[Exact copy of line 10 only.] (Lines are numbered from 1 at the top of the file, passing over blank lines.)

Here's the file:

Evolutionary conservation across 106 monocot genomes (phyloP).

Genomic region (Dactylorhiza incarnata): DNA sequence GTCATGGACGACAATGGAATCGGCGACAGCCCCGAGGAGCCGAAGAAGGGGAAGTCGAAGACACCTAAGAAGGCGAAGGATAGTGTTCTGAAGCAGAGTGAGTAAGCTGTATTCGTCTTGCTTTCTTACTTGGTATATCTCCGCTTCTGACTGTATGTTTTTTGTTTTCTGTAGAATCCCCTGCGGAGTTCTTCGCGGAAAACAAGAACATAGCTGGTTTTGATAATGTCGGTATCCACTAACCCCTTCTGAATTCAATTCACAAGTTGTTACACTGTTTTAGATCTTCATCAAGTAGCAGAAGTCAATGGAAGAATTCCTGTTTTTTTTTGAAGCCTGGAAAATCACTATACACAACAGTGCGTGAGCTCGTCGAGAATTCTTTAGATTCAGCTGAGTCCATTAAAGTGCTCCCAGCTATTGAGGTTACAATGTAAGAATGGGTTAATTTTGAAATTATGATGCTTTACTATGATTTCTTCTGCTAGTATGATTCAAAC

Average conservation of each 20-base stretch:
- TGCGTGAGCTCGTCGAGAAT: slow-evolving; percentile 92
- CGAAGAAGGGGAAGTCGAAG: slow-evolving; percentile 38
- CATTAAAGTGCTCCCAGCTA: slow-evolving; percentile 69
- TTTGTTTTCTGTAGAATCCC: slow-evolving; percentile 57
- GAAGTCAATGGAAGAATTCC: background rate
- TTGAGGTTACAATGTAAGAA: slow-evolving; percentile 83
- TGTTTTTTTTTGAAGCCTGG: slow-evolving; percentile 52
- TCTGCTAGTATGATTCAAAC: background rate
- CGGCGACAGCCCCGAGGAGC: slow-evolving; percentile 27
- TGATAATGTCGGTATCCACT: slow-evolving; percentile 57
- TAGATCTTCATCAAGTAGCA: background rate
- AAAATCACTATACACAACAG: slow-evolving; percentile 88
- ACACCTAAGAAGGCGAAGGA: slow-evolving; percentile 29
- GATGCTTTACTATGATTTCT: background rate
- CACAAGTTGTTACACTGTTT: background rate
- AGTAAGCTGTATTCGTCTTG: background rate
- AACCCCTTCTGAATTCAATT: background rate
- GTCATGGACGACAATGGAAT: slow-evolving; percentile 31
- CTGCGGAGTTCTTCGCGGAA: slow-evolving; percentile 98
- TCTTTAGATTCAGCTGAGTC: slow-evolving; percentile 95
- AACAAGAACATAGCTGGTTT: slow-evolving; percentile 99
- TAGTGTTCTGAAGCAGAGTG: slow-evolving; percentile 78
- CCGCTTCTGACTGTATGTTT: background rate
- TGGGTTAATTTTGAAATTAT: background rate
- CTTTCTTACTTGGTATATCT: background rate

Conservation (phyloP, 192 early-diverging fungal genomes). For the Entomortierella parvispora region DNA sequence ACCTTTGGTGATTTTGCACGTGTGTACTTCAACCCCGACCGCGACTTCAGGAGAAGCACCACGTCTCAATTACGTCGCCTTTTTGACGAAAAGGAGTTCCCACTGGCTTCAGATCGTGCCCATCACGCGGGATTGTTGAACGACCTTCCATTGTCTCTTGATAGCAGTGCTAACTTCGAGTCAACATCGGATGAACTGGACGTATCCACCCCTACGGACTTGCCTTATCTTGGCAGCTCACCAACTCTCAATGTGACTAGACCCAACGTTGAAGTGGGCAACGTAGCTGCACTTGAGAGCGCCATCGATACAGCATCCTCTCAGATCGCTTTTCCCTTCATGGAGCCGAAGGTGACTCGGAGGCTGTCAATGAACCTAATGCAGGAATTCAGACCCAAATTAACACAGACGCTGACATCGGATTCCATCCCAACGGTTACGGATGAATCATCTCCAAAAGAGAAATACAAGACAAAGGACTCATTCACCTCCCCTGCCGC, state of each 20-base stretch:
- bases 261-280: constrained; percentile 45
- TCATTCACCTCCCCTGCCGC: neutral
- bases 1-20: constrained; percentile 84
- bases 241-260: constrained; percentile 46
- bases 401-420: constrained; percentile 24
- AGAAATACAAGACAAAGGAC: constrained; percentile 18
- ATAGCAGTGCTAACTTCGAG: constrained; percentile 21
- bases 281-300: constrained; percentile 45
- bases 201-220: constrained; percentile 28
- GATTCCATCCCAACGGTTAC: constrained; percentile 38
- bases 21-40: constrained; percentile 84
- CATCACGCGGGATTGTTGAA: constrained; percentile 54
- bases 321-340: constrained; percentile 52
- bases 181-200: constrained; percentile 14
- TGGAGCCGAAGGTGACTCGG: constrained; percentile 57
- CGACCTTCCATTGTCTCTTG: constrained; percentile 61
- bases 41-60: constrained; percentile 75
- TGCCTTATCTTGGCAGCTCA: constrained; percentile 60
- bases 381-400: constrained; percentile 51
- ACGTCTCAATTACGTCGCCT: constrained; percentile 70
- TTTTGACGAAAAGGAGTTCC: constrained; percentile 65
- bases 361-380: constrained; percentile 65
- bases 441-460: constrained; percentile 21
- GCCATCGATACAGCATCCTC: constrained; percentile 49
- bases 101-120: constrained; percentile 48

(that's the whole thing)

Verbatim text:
- TGTTTTTTTTTGAAGCCTGG: slow-evolving; percentile 52